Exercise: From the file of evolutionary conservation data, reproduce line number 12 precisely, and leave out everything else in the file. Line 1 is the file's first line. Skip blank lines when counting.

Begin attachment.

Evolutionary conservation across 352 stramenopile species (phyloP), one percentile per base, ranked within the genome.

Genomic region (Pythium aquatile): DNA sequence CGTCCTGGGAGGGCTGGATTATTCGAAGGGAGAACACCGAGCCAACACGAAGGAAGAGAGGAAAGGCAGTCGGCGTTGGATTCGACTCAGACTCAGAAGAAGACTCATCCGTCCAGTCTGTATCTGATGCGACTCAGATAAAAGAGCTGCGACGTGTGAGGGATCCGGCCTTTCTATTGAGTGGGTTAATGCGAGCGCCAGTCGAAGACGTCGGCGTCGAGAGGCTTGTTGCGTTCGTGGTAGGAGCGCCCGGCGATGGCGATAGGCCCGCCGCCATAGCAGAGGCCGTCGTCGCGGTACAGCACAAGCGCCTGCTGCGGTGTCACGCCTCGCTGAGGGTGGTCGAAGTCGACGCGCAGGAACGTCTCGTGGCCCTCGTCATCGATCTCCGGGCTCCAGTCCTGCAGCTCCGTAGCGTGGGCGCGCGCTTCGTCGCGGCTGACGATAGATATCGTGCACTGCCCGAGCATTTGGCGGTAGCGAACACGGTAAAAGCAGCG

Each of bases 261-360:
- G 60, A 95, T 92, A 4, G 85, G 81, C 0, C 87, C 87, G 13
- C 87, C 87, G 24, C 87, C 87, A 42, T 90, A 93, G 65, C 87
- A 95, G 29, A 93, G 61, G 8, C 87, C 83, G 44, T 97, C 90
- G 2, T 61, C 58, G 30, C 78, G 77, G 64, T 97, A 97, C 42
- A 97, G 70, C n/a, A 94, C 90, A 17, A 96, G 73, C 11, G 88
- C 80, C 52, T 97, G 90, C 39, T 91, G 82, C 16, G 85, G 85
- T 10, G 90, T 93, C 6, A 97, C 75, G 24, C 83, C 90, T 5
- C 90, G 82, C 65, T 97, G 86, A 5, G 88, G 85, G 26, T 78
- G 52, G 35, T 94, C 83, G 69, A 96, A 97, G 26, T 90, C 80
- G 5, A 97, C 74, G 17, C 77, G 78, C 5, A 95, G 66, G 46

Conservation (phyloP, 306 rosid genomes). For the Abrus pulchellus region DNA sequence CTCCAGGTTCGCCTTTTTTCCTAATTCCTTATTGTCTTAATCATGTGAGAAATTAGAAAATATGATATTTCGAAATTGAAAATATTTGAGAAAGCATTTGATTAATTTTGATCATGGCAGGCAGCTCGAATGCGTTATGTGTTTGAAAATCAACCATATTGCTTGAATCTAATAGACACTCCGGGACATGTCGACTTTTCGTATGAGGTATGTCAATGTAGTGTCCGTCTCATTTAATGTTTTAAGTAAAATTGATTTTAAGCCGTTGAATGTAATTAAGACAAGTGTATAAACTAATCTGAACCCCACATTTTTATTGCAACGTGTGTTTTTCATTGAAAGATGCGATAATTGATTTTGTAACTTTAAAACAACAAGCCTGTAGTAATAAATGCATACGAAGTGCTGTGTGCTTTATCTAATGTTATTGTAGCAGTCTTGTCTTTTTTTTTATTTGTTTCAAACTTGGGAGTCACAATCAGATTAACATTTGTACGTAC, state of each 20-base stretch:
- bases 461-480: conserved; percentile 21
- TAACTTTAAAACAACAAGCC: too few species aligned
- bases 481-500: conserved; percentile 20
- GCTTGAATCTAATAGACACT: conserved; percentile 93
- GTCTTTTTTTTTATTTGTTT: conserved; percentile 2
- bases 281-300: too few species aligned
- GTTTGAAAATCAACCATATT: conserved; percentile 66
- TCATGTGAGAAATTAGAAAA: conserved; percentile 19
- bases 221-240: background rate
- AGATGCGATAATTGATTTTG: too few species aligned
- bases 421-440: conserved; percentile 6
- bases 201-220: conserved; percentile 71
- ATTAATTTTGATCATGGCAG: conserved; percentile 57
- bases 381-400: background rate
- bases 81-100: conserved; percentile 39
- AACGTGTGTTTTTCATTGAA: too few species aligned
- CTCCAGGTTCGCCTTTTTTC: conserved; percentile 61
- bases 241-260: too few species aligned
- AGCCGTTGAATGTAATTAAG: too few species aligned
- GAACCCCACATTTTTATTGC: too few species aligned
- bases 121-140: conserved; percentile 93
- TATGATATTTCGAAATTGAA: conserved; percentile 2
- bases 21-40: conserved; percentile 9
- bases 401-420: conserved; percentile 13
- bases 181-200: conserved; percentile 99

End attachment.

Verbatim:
- G 52, G 35, T 94, C 83, G 69, A 96, A 97, G 26, T 90, C 80